San Diego

Data Reveals 80 Percent of Trash Lining San Diego's Beaches Contains Plastic

Of all the trash removed from San Diego's beaches, 32 percent consisted of cigarette butts.

Data about trash collected by more than 6,500 volunteers at San Diego County beach cleanups in 2016 revealed that 80 percent of all trash contained plastic.

Cigarettes containing plastic foam filters were one of the most common types of trash found in the sand, according to the San Diego Coastkeeper and Surfrider Foundation in the San Diego County Chapter.

Thirty-two percent of all trash removed consisted of cigarette butts.

The plastic foam filters are full of toxins, creating an alarming pollution threat to San Diego's waters, said officials from the organizations.

Officials say the cigarettes leach a number of toxins such as arsenic, formaldehyde and heavy metals that could be particularly harmful to San Diego's marine ecosystems.

"Much of the trash we find on the beach is first littered miles away from the coast. It reaches the beach when wind and rain blow trash into our canyons, creeks and storm drains," says Kristin Kuhn, San Diego Coastkeeper Programs Director, in a statement.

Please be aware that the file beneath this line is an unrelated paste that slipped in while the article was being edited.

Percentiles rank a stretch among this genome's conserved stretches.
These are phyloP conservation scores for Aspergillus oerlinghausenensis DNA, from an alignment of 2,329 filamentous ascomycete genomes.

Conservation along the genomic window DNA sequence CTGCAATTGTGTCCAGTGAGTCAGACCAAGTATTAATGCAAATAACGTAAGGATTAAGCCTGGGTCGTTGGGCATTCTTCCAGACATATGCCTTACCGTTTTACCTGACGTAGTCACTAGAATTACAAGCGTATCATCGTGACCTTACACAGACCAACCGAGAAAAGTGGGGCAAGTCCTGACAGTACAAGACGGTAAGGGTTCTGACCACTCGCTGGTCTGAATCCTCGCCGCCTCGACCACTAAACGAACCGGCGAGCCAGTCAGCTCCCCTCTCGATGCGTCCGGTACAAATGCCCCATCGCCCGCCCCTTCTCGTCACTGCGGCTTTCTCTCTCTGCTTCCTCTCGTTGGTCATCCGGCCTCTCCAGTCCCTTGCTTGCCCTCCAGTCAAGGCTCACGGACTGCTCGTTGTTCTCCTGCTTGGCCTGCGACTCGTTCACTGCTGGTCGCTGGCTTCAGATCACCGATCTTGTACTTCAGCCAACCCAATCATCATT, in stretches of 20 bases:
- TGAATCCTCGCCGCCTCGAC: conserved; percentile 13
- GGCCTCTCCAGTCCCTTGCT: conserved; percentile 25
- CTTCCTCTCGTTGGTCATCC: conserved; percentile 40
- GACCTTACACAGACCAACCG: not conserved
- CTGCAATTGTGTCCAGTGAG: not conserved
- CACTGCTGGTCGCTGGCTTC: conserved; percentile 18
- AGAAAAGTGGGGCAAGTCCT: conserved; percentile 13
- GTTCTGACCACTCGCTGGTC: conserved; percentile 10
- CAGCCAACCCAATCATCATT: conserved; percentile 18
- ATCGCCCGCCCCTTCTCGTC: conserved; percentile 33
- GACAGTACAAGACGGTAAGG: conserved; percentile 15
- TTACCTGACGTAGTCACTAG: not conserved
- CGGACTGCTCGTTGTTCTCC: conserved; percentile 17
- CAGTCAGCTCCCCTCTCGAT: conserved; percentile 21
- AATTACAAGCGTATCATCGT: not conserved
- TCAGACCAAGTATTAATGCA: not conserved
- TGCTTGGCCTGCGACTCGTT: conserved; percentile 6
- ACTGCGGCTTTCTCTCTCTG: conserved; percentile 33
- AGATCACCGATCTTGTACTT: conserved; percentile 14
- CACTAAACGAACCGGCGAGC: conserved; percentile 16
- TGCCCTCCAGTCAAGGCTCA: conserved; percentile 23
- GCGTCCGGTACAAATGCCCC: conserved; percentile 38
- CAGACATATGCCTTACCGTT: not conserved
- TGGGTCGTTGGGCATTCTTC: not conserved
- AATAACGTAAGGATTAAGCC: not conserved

"Small, lightweight plastics are particularly dangerous because they move easily to the coast, are hard to remove and look like food to aquatic and marine life," said Director Kuhn.

La Jolla Shores wins the title of cleanest beach in San Diego County in 2016.

Volunteers picked up nearly 188,000 pieces of trash last year alone, through the two organizations in San Diego. As they collected litter, they tracked the amount, type and weight of the trash. 

The purpose was to allow for end-of-year analysis, according to the organizations. 

The beach volunteers also picked up more than 4,300 plastic bags during 2016. This shows a continuing trend of slight decreases in the number of bags found at the beaches each year.

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